“I’ve been hoping you’d come down for a fitting for some time. I didn’t want to press, but you seemed like a pony who knows how to really make their look work for them. It can be so difficult to break out of old habits, though, hm? I learned that the hard way myself. There was a rather demanding client and it took me some time to-- well, you know the phrase ‘the customer is always right?’”

Tempest nodded, and Rarity’s field held her head still.

“Don’t move your head, darling! I want to keep this braid straight. Anyway, the phrase means that the customer is always right about what they want, even if their taste isn’t the same as yours. Most ponies don’t like hot sauce on their cupcakes, but Pinkie Pie adores it. She’s not wrong for simply having different tastes, nor was a certain customer of mine wrong for her own choice in dresses, even if it did end up looking rather like a combination of cellophane and swiss cheese. She was happy with it, I did my very best making it, and that’s what really mattered in the end.”

Tempest swallowed and tried to stay perfectly still. She felt fabric settle on her body, but didn’t dare move her head to look down. This was probably for the best, because she didn’t see the needles and thread making a few minor adjustments at what would, for most unicorns, be reckless speed and dangerously close to Tempest’s skin. For Rarity it was simply a quick touch-up.

“There!” Rarity declared. “What do you think?”

Tempest finally felt like she could move. A mirror was levitated in front of her, and what she saw took her breath away. Rarity had draped her in turquoise and white, and if she held her head just right, turned her face to only show her good side, just for a moment she could pretend she could look at somepony who hadn’t made so many bad decisions in her life.

Distantly, Tempest heard a knock on the door. The two seconds it took Starlight to cross the room were apparently too long, because the pony on the other side decided she’d been standing there long enough and flew through the window.

An open one, to be precise, because we’re talking about Rainbow Dash and it wouldn’t be unlike her to crash through a closed window just because it was faster.

“Hey!” Dash said, almost landing then thinking better of it after Rarity looked at her unwashed hooves and made a noise. She hovered halfway between floor and ceiling instead. “Twilight needs everypony. Something big came up. Do you know where her new evil friend is?”

“Is that me, Sunset Shimmer, or Tempest?” Starlight asked.

“That last one. You should come too, though.” Dash said, without the half-ounce of apology one might expect after calling somepony else evil to their face. “Oh hey, she’s over there! I kinda thought you might have skipped town. No offense.”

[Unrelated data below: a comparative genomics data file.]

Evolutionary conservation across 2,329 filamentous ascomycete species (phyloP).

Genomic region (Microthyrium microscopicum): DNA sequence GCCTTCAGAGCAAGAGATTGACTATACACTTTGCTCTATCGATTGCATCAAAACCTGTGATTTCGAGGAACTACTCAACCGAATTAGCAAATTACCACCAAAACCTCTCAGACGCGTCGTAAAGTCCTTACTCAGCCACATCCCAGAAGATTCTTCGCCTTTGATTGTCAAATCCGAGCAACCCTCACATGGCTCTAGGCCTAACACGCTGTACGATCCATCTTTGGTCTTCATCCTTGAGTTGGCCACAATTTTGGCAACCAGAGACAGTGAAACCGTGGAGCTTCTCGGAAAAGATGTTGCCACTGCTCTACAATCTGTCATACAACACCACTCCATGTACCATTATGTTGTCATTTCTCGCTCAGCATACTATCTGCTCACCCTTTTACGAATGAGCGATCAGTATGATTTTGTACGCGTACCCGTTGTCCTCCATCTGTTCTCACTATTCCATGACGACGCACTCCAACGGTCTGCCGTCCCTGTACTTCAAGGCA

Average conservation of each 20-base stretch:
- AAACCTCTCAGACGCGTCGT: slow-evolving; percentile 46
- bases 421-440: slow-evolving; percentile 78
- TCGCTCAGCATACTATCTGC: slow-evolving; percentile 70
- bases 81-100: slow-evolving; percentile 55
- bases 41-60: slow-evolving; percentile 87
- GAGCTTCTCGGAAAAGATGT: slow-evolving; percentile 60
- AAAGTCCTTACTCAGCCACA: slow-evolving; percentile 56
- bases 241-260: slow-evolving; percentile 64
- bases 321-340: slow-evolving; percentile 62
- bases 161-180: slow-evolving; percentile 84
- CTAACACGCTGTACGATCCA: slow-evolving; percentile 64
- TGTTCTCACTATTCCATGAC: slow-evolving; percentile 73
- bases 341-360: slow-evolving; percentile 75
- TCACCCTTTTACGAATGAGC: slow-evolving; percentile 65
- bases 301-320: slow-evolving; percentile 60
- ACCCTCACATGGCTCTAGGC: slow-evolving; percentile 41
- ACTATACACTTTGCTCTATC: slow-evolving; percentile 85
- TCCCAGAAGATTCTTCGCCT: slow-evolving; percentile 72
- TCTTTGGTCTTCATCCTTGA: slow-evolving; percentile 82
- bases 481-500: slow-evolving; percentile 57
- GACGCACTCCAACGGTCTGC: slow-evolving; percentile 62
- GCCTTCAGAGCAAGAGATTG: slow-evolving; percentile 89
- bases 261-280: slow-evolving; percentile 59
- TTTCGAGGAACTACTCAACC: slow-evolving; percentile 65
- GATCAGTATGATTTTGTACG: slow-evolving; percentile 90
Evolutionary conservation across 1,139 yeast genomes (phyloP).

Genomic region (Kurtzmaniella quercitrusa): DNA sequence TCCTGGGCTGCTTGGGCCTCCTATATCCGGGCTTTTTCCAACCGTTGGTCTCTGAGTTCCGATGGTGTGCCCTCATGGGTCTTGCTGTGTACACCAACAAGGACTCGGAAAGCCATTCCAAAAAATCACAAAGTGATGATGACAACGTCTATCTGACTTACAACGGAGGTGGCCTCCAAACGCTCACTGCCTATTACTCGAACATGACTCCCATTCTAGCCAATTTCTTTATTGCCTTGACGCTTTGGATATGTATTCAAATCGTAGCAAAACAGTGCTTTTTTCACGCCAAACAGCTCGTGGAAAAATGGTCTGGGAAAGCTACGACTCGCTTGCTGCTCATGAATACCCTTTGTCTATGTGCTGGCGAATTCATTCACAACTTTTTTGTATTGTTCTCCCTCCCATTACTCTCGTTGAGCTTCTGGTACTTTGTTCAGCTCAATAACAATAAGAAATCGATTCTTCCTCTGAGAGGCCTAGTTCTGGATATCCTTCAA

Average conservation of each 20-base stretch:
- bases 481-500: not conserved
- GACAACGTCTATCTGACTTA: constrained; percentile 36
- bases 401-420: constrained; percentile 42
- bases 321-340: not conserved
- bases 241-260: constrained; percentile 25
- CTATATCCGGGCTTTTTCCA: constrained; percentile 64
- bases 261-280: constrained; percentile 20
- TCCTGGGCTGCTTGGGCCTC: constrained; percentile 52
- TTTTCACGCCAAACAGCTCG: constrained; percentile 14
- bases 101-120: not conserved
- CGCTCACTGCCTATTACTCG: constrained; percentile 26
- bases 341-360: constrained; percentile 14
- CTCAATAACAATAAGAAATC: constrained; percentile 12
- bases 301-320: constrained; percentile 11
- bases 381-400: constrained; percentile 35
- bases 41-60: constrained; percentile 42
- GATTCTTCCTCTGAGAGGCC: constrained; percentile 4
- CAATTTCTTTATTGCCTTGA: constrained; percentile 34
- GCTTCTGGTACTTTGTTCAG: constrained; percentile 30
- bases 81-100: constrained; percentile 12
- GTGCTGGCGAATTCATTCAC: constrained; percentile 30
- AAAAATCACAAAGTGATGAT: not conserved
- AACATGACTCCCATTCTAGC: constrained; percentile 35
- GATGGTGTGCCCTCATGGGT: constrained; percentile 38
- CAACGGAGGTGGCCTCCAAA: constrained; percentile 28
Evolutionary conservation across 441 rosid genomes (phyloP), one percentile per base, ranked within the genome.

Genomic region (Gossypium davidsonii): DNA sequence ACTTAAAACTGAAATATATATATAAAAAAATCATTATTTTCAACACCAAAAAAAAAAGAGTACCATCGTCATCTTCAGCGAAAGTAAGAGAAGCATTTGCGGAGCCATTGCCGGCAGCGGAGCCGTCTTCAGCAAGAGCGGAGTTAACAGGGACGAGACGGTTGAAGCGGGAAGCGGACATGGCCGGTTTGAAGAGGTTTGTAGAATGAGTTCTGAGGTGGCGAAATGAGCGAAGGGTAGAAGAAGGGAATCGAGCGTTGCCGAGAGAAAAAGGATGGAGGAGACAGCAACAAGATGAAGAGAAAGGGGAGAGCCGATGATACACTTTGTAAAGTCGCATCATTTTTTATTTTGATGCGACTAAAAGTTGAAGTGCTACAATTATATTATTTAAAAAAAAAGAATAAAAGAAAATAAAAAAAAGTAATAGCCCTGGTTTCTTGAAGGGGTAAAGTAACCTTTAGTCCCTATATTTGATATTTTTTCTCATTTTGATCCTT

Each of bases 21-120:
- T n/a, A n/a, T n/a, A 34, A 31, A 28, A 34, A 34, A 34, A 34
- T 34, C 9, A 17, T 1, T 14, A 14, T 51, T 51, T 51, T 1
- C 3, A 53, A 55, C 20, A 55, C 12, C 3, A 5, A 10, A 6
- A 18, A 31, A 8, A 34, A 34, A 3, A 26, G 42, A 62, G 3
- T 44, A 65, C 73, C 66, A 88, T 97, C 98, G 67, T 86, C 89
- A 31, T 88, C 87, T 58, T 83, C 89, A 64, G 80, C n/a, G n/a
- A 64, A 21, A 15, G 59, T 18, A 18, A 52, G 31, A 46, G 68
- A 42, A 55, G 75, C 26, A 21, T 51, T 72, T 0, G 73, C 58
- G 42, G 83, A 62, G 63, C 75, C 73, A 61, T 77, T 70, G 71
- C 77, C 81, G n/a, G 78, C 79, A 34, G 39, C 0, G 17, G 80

Tempest narrowed her eyes. Dash was hovering, but it was no excuse to look down on her.

“So, uh…” Dash hesitated. “You look good out of uniform?”

“Thanks,” Tempest growled.

“This is getting pretty awkward.” Dash nodded to herself. “I’m gonna leave before it gets worse. Just kinda… bowing out. Anyway, I’ll see you at the train station.”

She looked at the door, all the way across the room, then flew out the window instead because it would save her half a second.

“Did anypony catch what this is about?” Starlight asked.

“No. Because we were not informed.” Rarity huffed. “The next time somepony complains about how much luggage I bring, I will remind them that I am often expected to be on-hoof for a task that might be anything from a trip to Yakyakistan to defending myself against monsters to secretly teaching Princess Luna how to dance.”

“You taught Luna how to dance?” Starlight asked.

“No. Because if I did, it would be a state secret and I couldn’t tell you, darling!” Rarity laughed.

“Um,” Tempest said. “Where should I leave this dress?”

“Hm?” Rarity asked. Tempest watched with trepidation as her armor was packed away in a travel bag along with several additional bolts of fabric, a box full of assorted gems, one rubber duck, and roughly a gallon of assorted perfumes and soaps. “You should wear it.”


“Don’t worry, I’ll be there in case there are any minor stains or adjustments to be made,” Rarity said. “But in return, perhaps you could help carry one or two of my bags?”

“Is your back feeling any better?” Starlight whispered.

Tempest stretched and winced. “We were already going to a castle. Why did she bring bags full of bricks?”

“I don’t think they were literally full of bricks, even if they felt like it,” Starlight said. “Are you sure I can’t do anything to help?”

“I’ll be fine,” Tempest said, speaking as an expert at abusing her own body. “Why did they need me if they were just going to have us wait outside the room?”

“Who knows?” Starlight shrugged. “Maybe Twilight wanted to get you out of the castle for a while. I mean we went right from one castle to another castle, but at least it’s a change of scenery, right?”

“Actually, I wanted her to take a look at something,” Princess Twilight said. Tempest bowed as she approached. Twilight sighed. “You don’t have to do that, Tempest.”

“I don’t have to, but that doesn’t mean I shouldn’t,” Tempest said. “How can I help?”

“Follow me,” Twilight said, motioning with her head.

They passed a few guards as they walked through the corridors. They tried not to look at Tempest but she spotted a few dirty looks when they thought she couldn’t see them.

“There was a robbery last night,” Twilight said. “The Royal Treasury was shipping newly minted bits from Fillydelphia. The robbers got away cleanly.”

“And you need my help tracking them down,” Tempest said. She nodded with approval. “I’m an expert at hunting ponies down, as you know.”

“Ah, actually, no,” Twilight said, with the kind of smile a teacher reserved for a student who wasn’t only wrong but who was so wrong it actually lowered their future expectations of them. “The bits they stole are commemorative, so it’ll be easy to tell if they try to spend them. There are guards looking for them, but we’re more worried about this.”

Twilight opened a door into what was usually a ballroom but was being used as something between an infirmary and a statue garden.

“When the train arrived at its destination, everypony who had been guarding the treasury car had been petrified, as you see here.” Twilight motioned to the dozen ponies standing in various poses of surprise.

“You haven’t revived them?” Starlight asked.